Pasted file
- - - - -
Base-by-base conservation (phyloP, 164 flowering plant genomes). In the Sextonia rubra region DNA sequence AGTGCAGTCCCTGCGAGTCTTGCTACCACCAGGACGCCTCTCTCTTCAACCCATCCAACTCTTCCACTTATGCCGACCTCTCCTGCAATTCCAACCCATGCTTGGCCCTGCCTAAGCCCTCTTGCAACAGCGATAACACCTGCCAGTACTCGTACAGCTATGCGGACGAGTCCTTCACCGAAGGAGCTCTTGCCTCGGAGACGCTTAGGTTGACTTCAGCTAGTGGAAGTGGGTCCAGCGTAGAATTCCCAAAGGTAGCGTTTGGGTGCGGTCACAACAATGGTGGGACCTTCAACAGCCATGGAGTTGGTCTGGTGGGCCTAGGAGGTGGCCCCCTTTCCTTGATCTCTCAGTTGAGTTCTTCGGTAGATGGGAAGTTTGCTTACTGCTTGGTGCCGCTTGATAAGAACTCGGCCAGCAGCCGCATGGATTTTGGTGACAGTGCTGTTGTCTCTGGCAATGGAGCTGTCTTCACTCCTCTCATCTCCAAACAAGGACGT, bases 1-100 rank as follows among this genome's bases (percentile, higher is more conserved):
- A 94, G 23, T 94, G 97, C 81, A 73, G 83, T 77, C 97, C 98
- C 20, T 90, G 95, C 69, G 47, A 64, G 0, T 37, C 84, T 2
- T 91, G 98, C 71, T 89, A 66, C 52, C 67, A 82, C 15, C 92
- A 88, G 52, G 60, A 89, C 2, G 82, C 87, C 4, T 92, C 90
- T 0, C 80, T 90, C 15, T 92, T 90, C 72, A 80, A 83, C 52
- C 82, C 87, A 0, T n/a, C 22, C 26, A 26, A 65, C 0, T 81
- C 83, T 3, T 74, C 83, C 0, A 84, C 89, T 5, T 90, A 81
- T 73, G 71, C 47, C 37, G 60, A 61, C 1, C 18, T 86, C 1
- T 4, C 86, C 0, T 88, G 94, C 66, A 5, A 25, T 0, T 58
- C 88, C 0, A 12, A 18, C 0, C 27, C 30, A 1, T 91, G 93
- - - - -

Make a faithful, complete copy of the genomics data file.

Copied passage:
Base-by-base conservation (phyloP, 164 flowering plant genomes). In the Sextonia rubra region DNA sequence AGTGCAGTCCCTGCGAGTCTTGCTACCACCAGGACGCCTCTCTCTTCAACCCATCCAACTCTTCCACTTATGCCGACCTCTCCTGCAATTCCAACCCATGCTTGGCCCTGCCTAAGCCCTCTTGCAACAGCGATAACACCTGCCAGTACTCGTACAGCTATGCGGACGAGTCCTTCACCGAAGGAGCTCTTGCCTCGGAGACGCTTAGGTTGACTTCAGCTAGTGGAAGTGGGTCCAGCGTAGAATTCCCAAAGGTAGCGTTTGGGTGCGGTCACAACAATGGTGGGACCTTCAACAGCCATGGAGTTGGTCTGGTGGGCCTAGGAGGTGGCCCCCTTTCCTTGATCTCTCAGTTGAGTTCTTCGGTAGATGGGAAGTTTGCTTACTGCTTGGTGCCGCTTGATAAGAACTCGGCCAGCAGCCGCATGGATTTTGGTGACAGTGCTGTTGTCTCTGGCAATGGAGCTGTCTTCACTCCTCTCATCTCCAAACAAGGACGT, bases 1-100 rank as follows among this genome's bases (percentile, higher is more conserved):
- A 94, G 23, T 94, G 97, C 81, A 73, G 83, T 77, C 97, C 98
- C 20, T 90, G 95, C 69, G 47, A 64, G 0, T 37, C 84, T 2
- T 91, G 98, C 71, T 89, A 66, C 52, C 67, A 82, C 15, C 92
- A 88, G 52, G 60, A 89, C 2, G 82, C 87, C 4, T 92, C 90
- T 0, C 80, T 90, C 15, T 92, T 90, C 72, A 80, A 83, C 52
- C 82, C 87, A 0, T n/a, C 22, C 26, A 26, A 65, C 0, T 81
- C 83, T 3, T 74, C 83, C 0, A 84, C 89, T 5, T 90, A 81
- T 73, G 71, C 47, C 37, G 60, A 61, C 1, C 18, T 86, C 1
- T 4, C 86, C 0, T 88, G 94, C 66, A 5, A 25, T 0, T 58
- C 88, C 0, A 12, A 18, C 0, C 27, C 30, A 1, T 91, G 93